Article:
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Diabetes and Spinal Cord Injury

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People with spinal cord disorders are more Prone than most to developing type 2 diabetes. But the condition can be managed and even reversed with diet, exercise and medications.

“You are diabetic.” No one wants to hear these words and when they do, they are likely to be in shock or disbelief. “Sure, I’m in a wheelchair, overweight and I don’t get much exercise, but nobody in my family has diabetes,” may be a typical response.

Surprisingly, genetics plays only a limited role in the development of type 2 diabetes, but diabetes now afflicts almost 1 in 10 Americans and a recent study showed that 2 in 10 spinal cord injured veterans are diabetic.

Diabetes mellitus is characterized by elevated blood glucose levels that are due to an inability of the pancreas to produce adequate amounts of insulin. Type 1 or insulin dependent diabetes often occurs in adolescence and results in a complete failure of the pancreas to produce insulin. Type 2 diabetes, formerly called “adult onset diabetes” usually occurs later in life and is characterized by inadequate insulin production that can often be treated with oral medications or lifestyle changes. But oftentimes, type 2 diabetes progresses to the point that insulin injections are required.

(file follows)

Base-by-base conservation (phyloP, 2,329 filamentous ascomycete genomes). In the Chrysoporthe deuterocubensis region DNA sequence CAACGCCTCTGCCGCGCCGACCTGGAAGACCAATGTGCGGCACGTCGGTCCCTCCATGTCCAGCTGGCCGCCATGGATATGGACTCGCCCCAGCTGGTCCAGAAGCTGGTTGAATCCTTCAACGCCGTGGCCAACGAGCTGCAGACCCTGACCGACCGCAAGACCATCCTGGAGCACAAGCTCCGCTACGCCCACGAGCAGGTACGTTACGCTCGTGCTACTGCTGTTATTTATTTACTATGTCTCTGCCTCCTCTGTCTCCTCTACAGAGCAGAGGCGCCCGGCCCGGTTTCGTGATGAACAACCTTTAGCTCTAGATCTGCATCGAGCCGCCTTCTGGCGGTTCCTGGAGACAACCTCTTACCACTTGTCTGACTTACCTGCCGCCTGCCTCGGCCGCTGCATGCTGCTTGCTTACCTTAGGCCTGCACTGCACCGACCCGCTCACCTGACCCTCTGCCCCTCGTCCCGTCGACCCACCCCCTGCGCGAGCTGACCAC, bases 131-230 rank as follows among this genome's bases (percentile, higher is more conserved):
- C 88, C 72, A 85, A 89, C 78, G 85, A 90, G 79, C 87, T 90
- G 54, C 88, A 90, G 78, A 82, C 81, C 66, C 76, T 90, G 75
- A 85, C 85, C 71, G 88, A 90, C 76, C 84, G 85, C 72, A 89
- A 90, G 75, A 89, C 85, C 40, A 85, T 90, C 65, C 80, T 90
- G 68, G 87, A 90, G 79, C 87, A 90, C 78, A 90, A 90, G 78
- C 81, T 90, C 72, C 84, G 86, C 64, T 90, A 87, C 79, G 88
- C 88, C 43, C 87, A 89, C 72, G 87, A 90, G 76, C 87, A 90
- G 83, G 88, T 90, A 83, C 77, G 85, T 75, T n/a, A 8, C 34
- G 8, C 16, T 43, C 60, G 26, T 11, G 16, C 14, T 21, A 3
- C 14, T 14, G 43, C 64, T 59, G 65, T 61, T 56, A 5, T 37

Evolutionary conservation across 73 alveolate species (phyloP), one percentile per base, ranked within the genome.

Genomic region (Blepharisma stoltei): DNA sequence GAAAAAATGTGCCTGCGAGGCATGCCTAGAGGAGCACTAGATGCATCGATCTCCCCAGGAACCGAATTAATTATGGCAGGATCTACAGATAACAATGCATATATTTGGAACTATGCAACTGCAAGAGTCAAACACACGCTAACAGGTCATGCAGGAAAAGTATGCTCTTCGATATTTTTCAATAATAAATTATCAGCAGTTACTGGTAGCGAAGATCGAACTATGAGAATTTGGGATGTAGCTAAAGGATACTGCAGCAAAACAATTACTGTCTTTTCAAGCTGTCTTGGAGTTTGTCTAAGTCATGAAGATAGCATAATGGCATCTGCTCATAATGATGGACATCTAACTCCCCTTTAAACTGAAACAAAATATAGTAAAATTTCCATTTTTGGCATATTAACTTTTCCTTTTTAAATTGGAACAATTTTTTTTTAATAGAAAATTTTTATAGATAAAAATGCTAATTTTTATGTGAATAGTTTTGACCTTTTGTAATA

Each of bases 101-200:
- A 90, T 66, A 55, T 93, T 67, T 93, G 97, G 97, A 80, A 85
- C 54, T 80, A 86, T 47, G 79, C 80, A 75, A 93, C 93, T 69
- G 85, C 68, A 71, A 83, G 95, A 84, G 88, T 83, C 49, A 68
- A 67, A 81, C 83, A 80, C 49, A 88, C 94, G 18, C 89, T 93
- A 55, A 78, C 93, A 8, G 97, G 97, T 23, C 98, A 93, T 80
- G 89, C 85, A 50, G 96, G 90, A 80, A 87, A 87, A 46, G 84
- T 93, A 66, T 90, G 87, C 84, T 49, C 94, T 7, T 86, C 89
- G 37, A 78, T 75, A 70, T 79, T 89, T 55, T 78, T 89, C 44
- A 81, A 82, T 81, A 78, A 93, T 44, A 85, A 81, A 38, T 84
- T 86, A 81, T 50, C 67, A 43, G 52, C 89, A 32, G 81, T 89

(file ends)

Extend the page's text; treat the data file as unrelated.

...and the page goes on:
At Risk

The risk of developing diabetes is increased if you are sedentary or obese, which are more common among persons with spinal cord injury. Obesity, especially abdominal fat, is closely correlated with type 2 diabetes because fat cells tend to nullify the effects of insulin, resulting in a condition called insulin resistance. With insulin resistance the pancreas works overtime to produce lots of insulin but glucose levels remain high. Eventually the pancreas fails and insulin production falls to extremely low levels. Now the individual may be in a diabetic crisis that can only be treated with insulin injections.